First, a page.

The present-day U.S. military qualifies by any measure as highly professional, much more so than its Cold War predecessor. Yet the purpose of today’s professionals is not to preserve peace but to fight unending wars in distant places. Intoxicated by a post-Cold War belief in its own omnipotence, the United States allowed itself to be drawn into a long series of armed conflicts, almost all of them yielding unintended consequences and imposing greater than anticipated costs. Since the end of the Cold War, U.S. forces have destroyed many targets and killed many people. Only rarely, however, have they succeeded in accomplishing their assigned political purposes. . . . [F]rom our present vantage point, it becomes apparent that the “Revolution of ‘89” did not initiate a new era of history. At most, the events of that year fostered various unhelpful illusions that impeded our capacity to recognize and respond to the forces of change that actually matter.

Andrew Bacevich

Thursday, August 27, 2015

Update for Thursday, August 27, 2015

U.S. personnel killed in yesterday's attack by an Afghan army officer are identified as Air Force special operations troops Capt. Matthew D. Roland of Lexington, Kentucky, and Staff Sgt. Forrest B. Sibley of Pensacola, Florida. Roland was assigned to the 23rd Special Tactics Squadron based at Hurlburt Field, Florida, and Sibley was assigned to the 21st Special Tactics Squadron based at Pope Army Airfield, North Carolina.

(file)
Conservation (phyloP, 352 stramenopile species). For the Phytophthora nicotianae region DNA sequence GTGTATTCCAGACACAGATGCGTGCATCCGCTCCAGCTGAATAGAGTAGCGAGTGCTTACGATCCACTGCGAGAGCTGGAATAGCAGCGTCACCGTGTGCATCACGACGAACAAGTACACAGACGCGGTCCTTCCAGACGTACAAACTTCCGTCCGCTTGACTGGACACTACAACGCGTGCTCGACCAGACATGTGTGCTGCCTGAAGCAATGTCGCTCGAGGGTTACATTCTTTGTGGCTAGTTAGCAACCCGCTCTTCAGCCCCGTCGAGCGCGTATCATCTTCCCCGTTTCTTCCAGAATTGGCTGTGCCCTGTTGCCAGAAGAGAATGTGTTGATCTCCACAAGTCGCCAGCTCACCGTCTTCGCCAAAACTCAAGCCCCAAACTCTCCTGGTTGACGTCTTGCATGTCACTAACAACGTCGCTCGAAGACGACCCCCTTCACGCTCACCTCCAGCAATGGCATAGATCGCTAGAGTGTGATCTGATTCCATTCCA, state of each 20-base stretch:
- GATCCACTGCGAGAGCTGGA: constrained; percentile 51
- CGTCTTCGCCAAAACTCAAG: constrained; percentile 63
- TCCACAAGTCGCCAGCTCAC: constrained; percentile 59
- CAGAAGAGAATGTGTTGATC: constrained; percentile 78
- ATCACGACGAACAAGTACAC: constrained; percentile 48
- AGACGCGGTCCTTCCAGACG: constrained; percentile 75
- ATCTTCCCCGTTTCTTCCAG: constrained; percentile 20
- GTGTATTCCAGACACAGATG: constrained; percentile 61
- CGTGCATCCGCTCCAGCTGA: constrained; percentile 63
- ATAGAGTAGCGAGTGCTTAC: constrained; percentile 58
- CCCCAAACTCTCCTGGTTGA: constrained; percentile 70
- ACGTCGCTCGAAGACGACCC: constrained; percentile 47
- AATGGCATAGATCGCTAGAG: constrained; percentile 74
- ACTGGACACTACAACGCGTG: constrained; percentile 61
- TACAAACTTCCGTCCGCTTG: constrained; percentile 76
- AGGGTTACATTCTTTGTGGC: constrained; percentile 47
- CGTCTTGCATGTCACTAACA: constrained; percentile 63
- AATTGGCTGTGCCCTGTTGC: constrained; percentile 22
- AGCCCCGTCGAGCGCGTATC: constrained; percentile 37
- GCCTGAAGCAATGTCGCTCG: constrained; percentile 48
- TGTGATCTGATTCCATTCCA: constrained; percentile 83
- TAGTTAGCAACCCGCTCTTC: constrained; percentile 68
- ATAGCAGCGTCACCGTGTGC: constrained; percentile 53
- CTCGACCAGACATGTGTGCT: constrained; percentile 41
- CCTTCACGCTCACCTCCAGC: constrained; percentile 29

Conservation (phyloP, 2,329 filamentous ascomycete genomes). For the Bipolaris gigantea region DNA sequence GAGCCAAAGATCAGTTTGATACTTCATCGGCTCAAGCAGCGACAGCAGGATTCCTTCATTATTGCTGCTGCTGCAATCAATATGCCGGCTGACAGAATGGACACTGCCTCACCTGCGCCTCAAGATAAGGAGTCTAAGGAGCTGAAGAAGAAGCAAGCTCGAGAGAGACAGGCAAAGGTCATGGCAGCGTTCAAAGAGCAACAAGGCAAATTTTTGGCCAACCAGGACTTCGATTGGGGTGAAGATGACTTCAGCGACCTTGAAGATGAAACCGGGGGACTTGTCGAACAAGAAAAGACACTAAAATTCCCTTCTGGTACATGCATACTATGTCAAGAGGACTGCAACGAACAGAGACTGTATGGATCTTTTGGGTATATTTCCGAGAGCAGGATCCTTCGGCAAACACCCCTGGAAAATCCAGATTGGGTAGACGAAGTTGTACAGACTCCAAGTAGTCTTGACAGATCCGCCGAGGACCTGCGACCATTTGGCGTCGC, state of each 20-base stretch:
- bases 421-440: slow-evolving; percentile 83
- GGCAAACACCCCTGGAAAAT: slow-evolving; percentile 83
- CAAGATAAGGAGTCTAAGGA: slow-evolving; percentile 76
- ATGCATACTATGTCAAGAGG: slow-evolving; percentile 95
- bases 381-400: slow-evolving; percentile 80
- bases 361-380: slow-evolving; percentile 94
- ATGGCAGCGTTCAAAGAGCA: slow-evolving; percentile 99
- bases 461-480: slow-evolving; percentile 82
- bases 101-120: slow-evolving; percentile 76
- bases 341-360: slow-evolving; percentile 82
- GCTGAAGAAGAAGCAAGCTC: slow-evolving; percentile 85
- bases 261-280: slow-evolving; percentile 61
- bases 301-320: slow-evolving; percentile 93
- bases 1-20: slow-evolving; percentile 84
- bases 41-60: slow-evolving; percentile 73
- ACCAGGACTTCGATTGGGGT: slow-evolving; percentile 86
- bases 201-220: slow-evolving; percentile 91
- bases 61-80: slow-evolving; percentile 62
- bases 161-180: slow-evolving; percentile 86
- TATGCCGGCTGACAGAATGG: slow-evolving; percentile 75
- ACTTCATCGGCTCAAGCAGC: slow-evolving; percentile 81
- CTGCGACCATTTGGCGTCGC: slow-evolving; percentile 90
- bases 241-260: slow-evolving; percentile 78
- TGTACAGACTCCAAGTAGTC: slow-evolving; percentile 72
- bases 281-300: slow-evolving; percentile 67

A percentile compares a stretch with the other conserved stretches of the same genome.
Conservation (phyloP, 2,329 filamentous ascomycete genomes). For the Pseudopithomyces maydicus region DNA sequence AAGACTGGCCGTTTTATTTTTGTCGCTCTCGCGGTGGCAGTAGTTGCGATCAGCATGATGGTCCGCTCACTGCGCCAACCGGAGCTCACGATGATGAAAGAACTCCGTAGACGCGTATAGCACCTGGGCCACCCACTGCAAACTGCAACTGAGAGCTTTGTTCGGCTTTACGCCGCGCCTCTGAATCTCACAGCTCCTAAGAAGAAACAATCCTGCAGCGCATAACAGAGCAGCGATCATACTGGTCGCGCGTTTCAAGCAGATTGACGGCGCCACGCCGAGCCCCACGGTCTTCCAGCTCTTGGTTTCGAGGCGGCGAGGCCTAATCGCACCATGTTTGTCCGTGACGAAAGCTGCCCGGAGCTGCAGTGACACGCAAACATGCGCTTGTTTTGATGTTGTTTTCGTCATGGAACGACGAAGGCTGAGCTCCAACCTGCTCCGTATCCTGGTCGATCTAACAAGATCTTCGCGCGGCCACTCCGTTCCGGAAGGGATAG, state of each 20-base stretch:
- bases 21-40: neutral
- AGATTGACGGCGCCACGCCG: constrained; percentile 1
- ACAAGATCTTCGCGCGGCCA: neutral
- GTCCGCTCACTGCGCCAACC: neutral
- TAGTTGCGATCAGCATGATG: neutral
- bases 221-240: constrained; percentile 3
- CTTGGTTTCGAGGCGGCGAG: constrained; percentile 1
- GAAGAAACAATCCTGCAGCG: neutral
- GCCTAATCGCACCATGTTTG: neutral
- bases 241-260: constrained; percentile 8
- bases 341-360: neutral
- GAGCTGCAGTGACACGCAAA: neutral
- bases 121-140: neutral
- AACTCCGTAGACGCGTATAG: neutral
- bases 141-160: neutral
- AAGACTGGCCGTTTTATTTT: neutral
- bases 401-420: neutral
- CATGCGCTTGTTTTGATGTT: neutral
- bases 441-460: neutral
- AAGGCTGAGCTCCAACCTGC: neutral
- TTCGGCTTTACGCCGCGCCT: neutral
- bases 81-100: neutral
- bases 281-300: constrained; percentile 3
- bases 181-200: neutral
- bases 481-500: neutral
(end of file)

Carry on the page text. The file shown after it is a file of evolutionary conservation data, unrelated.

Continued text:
The latest version of the incident differs from yesterday's report  in that there was apparently only one attacker, who was injured but not killed by return fire; and that a second Afghan soldier was also injured by return fire. If and when more details come in, you will read it here.

Meanwhile, the death toll of Afghan forces in Musa Kala is now up to 35.